What is ADHD?
Attention-deficit/hyperactivity disorder (ADHD) is a chronic disorder that is considered to be neuro-psychiatric disorder or a disorder of nervous system. In simple terms the child’s functioning is not matching with that of his/her peers.

How common is it?
ADHD is the most commonly diagnosed behavioural disorder of childhood. It affects about 3 – 5% of school aged children. In India there is very little research in ADHD in children. The few studies that are available report prevalence rates ranging from 10 to 20%.

ADHD may run in families and is noticed more often in boys than in girls.




The subtypes

 ADHD is divided into three groups:
1- Lack of attention (inattentiveness)
2- Hyperactivity
3- Impulsive behaviour (impulsivity)    



Inattentive Symptoms-

  1. Fails to give close attention to details or makes careless mistakes in schoolwork.
  2. Has difficulty keeping attention during tasks or play
  3. Does not seem to listen when spoken to directly
  4. Does not follow through on instructions and fails to finish school work, chores, or duties in the workplace
  5. Has difficulty organizing tasks and activities
  6. Avoids or dislikes tasks that require sustained mental effort (such as schoolwork)
  7. Often loses toys, assignments, pencils, books, or tools needed for tasks or activities
  8. Is easily distracted
  9. Is often forgetful in daily activities

Hyperactivity Symptoms-

  1. Fidgets with hands or feet or squirms in seat
  2. Leaves seat when remaining seated is expected
  3. Runs about or climbs in inappropriate situations
  4. Has difficulty playing quietly
  5. Is often “on the go,” acts as if “driven by a motor,” talks excessively


    Impulsivity Symptoms-

  1. Blurts out answers before questions have been completed
  2. Has difficulty awaiting turn
  3. Interrupts or intrudes on others (butts into conversations or games)

Criteria for Diagnosis-

Nowadays because of increased awareness among parents and teachers about the symptoms of ADHD, children may either be incorrectly labelled with ADHD (over diagnosis) or may remain undiagnosed because of the social pressure. The need of the hour is to recognise this behavioural problem early to help the child’s mental growth in the right direction.

According to The American Academy of Paediatrics (AAP) the diagnosis should be based on very specific symptoms, which must be present in more than one setting.

To simplify this, few important points are

  • Age – few symptoms and behavioural changes should be present before age 7.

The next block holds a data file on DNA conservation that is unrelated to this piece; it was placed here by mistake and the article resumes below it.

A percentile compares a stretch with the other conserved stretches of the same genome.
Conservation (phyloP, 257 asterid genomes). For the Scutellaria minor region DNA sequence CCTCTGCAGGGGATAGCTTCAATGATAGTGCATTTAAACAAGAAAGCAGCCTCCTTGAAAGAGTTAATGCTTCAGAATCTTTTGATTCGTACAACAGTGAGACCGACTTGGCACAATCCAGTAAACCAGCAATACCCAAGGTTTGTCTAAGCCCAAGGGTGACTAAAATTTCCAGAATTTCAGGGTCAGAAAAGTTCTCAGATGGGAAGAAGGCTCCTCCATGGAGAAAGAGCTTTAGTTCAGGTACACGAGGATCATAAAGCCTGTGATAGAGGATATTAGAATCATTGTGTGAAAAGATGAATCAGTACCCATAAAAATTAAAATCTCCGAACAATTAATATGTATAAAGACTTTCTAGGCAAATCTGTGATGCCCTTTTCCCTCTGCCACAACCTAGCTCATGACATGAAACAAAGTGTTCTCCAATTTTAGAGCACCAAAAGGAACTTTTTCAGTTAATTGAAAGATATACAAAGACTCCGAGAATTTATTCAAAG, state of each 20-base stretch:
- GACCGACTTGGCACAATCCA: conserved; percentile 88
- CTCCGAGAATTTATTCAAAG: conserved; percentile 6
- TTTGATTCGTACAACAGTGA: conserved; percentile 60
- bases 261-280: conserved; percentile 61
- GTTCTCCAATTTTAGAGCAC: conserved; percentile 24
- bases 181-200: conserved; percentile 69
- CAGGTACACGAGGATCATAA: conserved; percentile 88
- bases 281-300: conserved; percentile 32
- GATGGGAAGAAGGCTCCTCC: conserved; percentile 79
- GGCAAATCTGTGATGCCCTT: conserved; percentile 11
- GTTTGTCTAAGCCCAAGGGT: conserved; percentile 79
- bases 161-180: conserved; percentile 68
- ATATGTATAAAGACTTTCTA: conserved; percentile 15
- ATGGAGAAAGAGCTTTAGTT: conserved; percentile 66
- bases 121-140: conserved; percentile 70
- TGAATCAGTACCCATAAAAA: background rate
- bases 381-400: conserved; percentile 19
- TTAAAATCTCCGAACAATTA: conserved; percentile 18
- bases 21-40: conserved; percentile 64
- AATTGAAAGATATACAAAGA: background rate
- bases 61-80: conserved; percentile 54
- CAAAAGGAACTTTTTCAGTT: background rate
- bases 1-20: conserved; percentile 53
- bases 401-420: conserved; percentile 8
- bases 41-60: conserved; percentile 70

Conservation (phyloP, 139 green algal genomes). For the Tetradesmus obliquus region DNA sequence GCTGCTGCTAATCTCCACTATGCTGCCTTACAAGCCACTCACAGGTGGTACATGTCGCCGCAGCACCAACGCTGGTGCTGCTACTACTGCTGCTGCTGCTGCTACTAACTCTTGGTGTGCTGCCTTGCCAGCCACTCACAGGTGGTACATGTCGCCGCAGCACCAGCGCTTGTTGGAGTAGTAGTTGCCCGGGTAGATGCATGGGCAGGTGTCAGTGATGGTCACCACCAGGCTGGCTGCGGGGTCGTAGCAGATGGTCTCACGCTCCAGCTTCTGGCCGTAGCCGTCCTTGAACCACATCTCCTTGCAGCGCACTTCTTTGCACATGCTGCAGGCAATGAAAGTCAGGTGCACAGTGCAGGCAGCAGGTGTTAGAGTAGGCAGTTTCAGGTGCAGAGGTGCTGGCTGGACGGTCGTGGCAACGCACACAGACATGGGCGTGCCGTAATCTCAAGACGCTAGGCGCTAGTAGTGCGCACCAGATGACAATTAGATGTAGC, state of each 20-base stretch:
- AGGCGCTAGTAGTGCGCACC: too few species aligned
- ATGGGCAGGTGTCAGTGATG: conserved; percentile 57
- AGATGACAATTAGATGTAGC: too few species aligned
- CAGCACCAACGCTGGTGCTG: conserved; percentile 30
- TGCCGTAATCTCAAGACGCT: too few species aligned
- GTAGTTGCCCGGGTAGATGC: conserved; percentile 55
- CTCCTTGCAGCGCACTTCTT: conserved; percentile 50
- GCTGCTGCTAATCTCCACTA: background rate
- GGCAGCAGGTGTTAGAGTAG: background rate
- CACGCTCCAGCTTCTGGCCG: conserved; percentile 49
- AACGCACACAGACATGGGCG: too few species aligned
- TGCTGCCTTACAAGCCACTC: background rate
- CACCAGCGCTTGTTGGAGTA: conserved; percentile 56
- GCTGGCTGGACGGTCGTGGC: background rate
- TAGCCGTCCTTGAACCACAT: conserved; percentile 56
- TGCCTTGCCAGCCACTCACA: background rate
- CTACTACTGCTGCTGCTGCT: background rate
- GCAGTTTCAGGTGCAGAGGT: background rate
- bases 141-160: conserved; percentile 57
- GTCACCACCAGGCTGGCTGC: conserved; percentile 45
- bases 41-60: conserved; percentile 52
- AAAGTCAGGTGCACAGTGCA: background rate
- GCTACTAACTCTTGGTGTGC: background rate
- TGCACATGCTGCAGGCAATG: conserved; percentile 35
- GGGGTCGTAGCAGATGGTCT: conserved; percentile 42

• Duration- symptoms must be present for at least for 6 months without any specific cause
  • Severity- symptoms should be serious enough to cause difficulties in daily activities like at school , home etc

In older children, ADHD is in partial remission when they still have symptoms but no longer meet the full definition of the disorder.

Method of Evaluation-

Parents and teacher should keep a watch on the changing behaviour. Once ADHD is suspected the child should have a complete evaluation by a doctor. Evaluation may include:

  • Parent and teacher questionnaires
  • Psychological evaluation of the child and family, including I Q test and psychological testing
  • Complete developmental, mental, nutritional, physical, and psychosocial examination


  • Medical
  • Counselling

Role of parents and teachers-
Children with ADHD need guidance and understanding from their family and teachers. When the child is diagnosed as ADHD, frustration and bad feelings may build up within a family. Along with medical treatment psychotherapy plays a major role .Psychotherapists/ Counsellors provide individual and family counselling and also educate them about methods of handling an ADHD child.

Parenting Tips–
Parents play a major role in the development of such a child. As they can help their child overcome daily challenges and also channel their energy towards positive areas.

Educate your self- read about ADHD, needs of the child, behavioural risks.

Help the child get organized- follow same routine every day, keep all things in place

Enforce discipline regularly- daily home work.

Teach manners- like method of eating, importance of hand wash